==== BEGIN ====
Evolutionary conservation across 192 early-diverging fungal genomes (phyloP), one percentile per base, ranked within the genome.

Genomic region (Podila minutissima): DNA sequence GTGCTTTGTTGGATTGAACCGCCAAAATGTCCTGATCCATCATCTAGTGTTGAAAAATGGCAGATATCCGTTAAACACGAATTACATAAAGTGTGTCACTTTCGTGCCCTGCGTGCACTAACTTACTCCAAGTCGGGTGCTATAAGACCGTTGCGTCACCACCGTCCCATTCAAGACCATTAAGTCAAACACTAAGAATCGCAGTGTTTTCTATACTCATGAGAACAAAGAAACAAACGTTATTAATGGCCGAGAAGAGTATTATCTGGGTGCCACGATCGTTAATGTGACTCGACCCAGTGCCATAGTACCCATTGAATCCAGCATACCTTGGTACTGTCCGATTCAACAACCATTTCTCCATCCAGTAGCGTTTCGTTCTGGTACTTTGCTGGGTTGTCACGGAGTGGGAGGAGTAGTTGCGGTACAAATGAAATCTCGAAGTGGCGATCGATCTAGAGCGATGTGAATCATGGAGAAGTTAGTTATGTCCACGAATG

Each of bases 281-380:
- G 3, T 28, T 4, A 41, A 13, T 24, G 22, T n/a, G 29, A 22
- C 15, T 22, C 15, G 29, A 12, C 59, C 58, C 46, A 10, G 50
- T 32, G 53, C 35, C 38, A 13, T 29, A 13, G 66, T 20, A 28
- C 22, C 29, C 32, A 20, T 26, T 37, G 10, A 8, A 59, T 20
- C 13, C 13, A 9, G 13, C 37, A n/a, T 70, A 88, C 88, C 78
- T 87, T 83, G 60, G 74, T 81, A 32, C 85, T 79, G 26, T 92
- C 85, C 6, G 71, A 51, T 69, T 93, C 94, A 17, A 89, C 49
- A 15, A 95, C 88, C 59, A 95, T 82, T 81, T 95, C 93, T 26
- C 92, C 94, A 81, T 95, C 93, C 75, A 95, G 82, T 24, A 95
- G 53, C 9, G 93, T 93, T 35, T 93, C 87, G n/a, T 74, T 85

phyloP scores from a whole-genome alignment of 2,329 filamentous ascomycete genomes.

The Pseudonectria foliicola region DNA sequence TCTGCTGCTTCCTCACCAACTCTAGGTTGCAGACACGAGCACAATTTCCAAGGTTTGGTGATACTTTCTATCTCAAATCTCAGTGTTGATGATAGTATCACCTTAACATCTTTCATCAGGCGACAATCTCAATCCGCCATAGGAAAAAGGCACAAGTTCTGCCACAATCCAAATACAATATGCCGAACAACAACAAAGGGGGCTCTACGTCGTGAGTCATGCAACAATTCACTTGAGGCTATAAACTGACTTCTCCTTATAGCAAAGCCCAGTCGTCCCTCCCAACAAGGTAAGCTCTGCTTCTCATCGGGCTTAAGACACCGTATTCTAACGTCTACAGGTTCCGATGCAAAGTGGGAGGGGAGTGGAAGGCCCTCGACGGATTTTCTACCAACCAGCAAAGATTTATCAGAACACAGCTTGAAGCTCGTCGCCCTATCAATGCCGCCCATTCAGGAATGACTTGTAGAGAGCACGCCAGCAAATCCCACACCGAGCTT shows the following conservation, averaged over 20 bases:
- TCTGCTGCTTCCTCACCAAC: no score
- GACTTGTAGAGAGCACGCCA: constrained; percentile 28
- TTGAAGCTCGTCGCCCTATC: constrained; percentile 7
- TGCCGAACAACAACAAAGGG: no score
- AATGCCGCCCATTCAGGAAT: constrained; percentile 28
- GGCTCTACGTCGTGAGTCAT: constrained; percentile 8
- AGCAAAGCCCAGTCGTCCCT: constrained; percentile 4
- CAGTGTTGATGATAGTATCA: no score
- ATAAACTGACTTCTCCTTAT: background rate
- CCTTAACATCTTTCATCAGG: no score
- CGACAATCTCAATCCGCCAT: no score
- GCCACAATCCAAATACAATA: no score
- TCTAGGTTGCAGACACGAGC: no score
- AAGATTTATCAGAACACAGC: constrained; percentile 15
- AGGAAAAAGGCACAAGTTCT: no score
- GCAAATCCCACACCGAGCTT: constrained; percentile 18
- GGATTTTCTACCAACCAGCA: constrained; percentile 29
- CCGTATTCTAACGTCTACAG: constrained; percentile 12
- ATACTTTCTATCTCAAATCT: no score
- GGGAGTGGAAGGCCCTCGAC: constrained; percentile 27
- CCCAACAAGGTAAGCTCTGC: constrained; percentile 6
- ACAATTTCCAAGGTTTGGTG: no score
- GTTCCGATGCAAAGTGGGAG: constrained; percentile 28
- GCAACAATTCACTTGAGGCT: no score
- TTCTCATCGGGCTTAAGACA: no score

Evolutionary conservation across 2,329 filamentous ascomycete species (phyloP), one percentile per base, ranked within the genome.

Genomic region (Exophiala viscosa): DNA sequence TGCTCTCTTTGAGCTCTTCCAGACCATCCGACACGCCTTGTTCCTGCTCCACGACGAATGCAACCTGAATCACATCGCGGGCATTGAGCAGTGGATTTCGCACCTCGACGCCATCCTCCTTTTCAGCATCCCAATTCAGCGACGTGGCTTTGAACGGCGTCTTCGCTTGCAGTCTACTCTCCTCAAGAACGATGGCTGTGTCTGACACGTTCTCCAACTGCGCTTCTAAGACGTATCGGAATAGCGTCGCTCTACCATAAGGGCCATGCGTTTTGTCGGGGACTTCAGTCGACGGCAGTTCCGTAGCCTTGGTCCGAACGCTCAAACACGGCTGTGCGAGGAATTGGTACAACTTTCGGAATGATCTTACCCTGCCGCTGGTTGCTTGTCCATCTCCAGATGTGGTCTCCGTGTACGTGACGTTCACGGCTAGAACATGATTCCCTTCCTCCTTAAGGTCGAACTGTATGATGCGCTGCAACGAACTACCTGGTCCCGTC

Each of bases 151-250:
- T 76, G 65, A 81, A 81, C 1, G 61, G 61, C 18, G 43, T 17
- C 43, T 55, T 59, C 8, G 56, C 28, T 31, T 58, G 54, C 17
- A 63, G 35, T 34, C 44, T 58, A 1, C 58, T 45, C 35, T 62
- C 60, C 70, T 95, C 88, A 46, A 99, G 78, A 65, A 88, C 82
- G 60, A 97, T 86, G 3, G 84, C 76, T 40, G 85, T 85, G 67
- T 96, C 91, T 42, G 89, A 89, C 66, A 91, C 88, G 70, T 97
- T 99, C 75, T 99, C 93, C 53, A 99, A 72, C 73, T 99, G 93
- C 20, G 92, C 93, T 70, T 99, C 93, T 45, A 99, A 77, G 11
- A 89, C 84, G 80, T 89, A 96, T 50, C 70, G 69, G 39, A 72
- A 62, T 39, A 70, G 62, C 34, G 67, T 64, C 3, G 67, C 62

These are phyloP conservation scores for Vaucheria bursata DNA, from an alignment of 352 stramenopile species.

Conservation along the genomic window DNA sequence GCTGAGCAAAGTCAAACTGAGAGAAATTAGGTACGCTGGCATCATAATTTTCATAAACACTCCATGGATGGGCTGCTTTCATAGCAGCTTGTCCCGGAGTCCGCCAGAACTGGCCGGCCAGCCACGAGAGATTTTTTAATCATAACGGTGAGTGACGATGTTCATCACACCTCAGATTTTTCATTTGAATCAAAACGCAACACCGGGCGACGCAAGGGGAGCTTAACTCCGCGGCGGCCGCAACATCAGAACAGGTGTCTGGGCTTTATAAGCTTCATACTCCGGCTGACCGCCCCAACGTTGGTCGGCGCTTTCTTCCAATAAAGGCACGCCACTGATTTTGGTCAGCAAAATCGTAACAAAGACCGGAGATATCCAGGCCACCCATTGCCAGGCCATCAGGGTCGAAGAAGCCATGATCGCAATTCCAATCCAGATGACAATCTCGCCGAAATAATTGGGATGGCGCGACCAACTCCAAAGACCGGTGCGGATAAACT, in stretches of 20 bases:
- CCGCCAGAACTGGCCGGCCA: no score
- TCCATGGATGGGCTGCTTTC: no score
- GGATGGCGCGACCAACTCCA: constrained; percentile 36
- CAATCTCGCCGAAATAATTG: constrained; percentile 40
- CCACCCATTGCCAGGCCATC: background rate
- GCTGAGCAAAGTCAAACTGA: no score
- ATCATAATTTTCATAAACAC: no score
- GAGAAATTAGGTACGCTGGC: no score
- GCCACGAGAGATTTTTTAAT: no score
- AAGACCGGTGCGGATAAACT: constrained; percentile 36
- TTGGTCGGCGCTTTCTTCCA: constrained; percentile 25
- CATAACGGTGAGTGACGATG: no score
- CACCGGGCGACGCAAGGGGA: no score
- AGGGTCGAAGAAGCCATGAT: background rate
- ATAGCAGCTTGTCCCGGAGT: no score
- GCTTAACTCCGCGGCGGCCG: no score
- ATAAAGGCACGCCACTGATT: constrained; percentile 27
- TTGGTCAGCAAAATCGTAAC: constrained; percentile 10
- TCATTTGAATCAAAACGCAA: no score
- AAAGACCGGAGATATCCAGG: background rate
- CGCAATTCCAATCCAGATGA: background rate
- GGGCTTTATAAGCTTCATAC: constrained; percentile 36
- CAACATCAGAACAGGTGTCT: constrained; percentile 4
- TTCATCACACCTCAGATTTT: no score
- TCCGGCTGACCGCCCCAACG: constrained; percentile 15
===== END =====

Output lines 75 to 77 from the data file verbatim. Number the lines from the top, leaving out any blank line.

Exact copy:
- AAAGACCGGAGATATCCAGG: background rate
- CGCAATTCCAATCCAGATGA: background rate
- GGGCTTTATAAGCTTCATAC: constrained; percentile 36